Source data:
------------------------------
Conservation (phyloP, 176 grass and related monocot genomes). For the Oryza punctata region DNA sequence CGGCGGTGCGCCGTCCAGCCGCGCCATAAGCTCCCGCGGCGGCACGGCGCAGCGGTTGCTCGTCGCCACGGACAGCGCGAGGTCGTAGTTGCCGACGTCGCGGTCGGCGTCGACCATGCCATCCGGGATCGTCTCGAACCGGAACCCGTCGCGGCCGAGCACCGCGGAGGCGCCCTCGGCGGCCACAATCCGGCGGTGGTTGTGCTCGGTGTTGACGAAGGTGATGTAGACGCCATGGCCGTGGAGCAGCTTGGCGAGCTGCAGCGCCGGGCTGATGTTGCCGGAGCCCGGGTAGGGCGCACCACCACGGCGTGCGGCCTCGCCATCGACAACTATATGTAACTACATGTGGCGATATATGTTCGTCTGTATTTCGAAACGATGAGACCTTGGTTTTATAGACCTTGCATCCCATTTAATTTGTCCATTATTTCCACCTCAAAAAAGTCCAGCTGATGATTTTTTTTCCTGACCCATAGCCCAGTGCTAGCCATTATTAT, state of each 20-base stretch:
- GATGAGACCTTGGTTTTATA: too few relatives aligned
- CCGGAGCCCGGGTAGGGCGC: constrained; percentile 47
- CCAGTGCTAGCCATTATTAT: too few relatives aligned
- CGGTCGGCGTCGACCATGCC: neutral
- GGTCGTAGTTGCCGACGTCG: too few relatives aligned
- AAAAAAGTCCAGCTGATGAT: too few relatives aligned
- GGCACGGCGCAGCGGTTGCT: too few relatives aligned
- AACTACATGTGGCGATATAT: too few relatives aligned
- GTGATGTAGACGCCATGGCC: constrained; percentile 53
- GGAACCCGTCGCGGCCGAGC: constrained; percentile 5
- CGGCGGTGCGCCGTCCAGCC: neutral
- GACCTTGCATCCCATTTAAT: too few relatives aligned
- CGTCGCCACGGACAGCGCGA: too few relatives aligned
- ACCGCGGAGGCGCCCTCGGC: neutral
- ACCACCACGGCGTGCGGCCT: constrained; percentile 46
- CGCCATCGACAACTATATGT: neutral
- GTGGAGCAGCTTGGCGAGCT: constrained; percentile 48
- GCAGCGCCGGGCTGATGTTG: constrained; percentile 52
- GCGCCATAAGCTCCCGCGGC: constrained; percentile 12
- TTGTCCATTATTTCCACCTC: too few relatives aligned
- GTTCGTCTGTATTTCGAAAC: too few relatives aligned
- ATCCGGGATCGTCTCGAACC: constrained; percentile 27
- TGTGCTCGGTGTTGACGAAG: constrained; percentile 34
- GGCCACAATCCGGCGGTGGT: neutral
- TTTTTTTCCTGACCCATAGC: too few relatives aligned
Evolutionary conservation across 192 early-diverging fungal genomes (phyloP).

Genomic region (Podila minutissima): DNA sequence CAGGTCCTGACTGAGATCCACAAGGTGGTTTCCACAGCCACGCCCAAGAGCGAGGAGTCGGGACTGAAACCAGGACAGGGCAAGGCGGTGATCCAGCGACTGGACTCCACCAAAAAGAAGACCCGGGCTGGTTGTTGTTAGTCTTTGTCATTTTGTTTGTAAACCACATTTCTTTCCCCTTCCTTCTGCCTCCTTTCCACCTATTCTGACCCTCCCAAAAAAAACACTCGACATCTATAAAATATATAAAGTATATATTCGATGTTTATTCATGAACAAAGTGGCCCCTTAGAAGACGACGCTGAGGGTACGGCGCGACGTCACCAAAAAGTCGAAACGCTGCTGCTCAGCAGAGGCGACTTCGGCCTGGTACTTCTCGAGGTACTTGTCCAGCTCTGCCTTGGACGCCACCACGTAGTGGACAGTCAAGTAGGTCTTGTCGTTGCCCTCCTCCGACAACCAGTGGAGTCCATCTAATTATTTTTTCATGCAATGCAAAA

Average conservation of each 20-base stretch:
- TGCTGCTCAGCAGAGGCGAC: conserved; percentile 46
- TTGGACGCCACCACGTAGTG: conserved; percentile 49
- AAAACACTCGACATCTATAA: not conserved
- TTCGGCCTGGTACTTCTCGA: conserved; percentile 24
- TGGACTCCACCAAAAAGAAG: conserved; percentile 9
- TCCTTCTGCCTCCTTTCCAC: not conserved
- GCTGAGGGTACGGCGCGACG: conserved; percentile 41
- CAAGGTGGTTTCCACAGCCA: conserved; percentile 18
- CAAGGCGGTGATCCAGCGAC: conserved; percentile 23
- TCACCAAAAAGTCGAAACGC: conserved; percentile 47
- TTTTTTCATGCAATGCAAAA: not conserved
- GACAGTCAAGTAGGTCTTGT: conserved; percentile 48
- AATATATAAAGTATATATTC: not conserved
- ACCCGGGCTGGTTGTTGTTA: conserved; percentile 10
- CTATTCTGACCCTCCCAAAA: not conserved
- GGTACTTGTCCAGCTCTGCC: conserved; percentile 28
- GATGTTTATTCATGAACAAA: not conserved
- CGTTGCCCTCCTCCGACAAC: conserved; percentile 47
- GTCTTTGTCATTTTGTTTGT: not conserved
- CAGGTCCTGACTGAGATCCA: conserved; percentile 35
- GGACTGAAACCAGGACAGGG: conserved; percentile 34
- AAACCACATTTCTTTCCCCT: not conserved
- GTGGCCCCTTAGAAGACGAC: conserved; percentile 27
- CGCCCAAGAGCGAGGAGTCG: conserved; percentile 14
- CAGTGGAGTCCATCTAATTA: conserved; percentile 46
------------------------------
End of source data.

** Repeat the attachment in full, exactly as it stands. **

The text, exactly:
Conservation (phyloP, 176 grass and related monocot genomes). For the Oryza punctata region DNA sequence CGGCGGTGCGCCGTCCAGCCGCGCCATAAGCTCCCGCGGCGGCACGGCGCAGCGGTTGCTCGTCGCCACGGACAGCGCGAGGTCGTAGTTGCCGACGTCGCGGTCGGCGTCGACCATGCCATCCGGGATCGTCTCGAACCGGAACCCGTCGCGGCCGAGCACCGCGGAGGCGCCCTCGGCGGCCACAATCCGGCGGTGGTTGTGCTCGGTGTTGACGAAGGTGATGTAGACGCCATGGCCGTGGAGCAGCTTGGCGAGCTGCAGCGCCGGGCTGATGTTGCCGGAGCCCGGGTAGGGCGCACCACCACGGCGTGCGGCCTCGCCATCGACAACTATATGTAACTACATGTGGCGATATATGTTCGTCTGTATTTCGAAACGATGAGACCTTGGTTTTATAGACCTTGCATCCCATTTAATTTGTCCATTATTTCCACCTCAAAAAAGTCCAGCTGATGATTTTTTTTCCTGACCCATAGCCCAGTGCTAGCCATTATTAT, state of each 20-base stretch:
- GATGAGACCTTGGTTTTATA: too few relatives aligned
- CCGGAGCCCGGGTAGGGCGC: constrained; percentile 47
- CCAGTGCTAGCCATTATTAT: too few relatives aligned
- CGGTCGGCGTCGACCATGCC: neutral
- GGTCGTAGTTGCCGACGTCG: too few relatives aligned
- AAAAAAGTCCAGCTGATGAT: too few relatives aligned
- GGCACGGCGCAGCGGTTGCT: too few relatives aligned
- AACTACATGTGGCGATATAT: too few relatives aligned
- GTGATGTAGACGCCATGGCC: constrained; percentile 53
- GGAACCCGTCGCGGCCGAGC: constrained; percentile 5
- CGGCGGTGCGCCGTCCAGCC: neutral
- GACCTTGCATCCCATTTAAT: too few relatives aligned
- CGTCGCCACGGACAGCGCGA: too few relatives aligned
- ACCGCGGAGGCGCCCTCGGC: neutral
- ACCACCACGGCGTGCGGCCT: constrained; percentile 46
- CGCCATCGACAACTATATGT: neutral
- GTGGAGCAGCTTGGCGAGCT: constrained; percentile 48
- GCAGCGCCGGGCTGATGTTG: constrained; percentile 52
- GCGCCATAAGCTCCCGCGGC: constrained; percentile 12
- TTGTCCATTATTTCCACCTC: too few relatives aligned
- GTTCGTCTGTATTTCGAAAC: too few relatives aligned
- ATCCGGGATCGTCTCGAACC: constrained; percentile 27
- TGTGCTCGGTGTTGACGAAG: constrained; percentile 34
- GGCCACAATCCGGCGGTGGT: neutral
- TTTTTTTCCTGACCCATAGC: too few relatives aligned
Evolutionary conservation across 192 early-diverging fungal genomes (phyloP).

Genomic region (Podila minutissima): DNA sequence CAGGTCCTGACTGAGATCCACAAGGTGGTTTCCACAGCCACGCCCAAGAGCGAGGAGTCGGGACTGAAACCAGGACAGGGCAAGGCGGTGATCCAGCGACTGGACTCCACCAAAAAGAAGACCCGGGCTGGTTGTTGTTAGTCTTTGTCATTTTGTTTGTAAACCACATTTCTTTCCCCTTCCTTCTGCCTCCTTTCCACCTATTCTGACCCTCCCAAAAAAAACACTCGACATCTATAAAATATATAAAGTATATATTCGATGTTTATTCATGAACAAAGTGGCCCCTTAGAAGACGACGCTGAGGGTACGGCGCGACGTCACCAAAAAGTCGAAACGCTGCTGCTCAGCAGAGGCGACTTCGGCCTGGTACTTCTCGAGGTACTTGTCCAGCTCTGCCTTGGACGCCACCACGTAGTGGACAGTCAAGTAGGTCTTGTCGTTGCCCTCCTCCGACAACCAGTGGAGTCCATCTAATTATTTTTTCATGCAATGCAAAA

Average conservation of each 20-base stretch:
- TGCTGCTCAGCAGAGGCGAC: conserved; percentile 46
- TTGGACGCCACCACGTAGTG: conserved; percentile 49
- AAAACACTCGACATCTATAA: not conserved
- TTCGGCCTGGTACTTCTCGA: conserved; percentile 24
- TGGACTCCACCAAAAAGAAG: conserved; percentile 9
- TCCTTCTGCCTCCTTTCCAC: not conserved
- GCTGAGGGTACGGCGCGACG: conserved; percentile 41
- CAAGGTGGTTTCCACAGCCA: conserved; percentile 18
- CAAGGCGGTGATCCAGCGAC: conserved; percentile 23
- TCACCAAAAAGTCGAAACGC: conserved; percentile 47
- TTTTTTCATGCAATGCAAAA: not conserved
- GACAGTCAAGTAGGTCTTGT: conserved; percentile 48
- AATATATAAAGTATATATTC: not conserved
- ACCCGGGCTGGTTGTTGTTA: conserved; percentile 10
- CTATTCTGACCCTCCCAAAA: not conserved
- GGTACTTGTCCAGCTCTGCC: conserved; percentile 28
- GATGTTTATTCATGAACAAA: not conserved
- CGTTGCCCTCCTCCGACAAC: conserved; percentile 47
- GTCTTTGTCATTTTGTTTGT: not conserved
- CAGGTCCTGACTGAGATCCA: conserved; percentile 35
- GGACTGAAACCAGGACAGGG: conserved; percentile 34
- AAACCACATTTCTTTCCCCT: not conserved
- GTGGCCCCTTAGAAGACGAC: conserved; percentile 27
- CGCCCAAGAGCGAGGAGTCG: conserved; percentile 14
- CAGTGGAGTCCATCTAATTA: conserved; percentile 46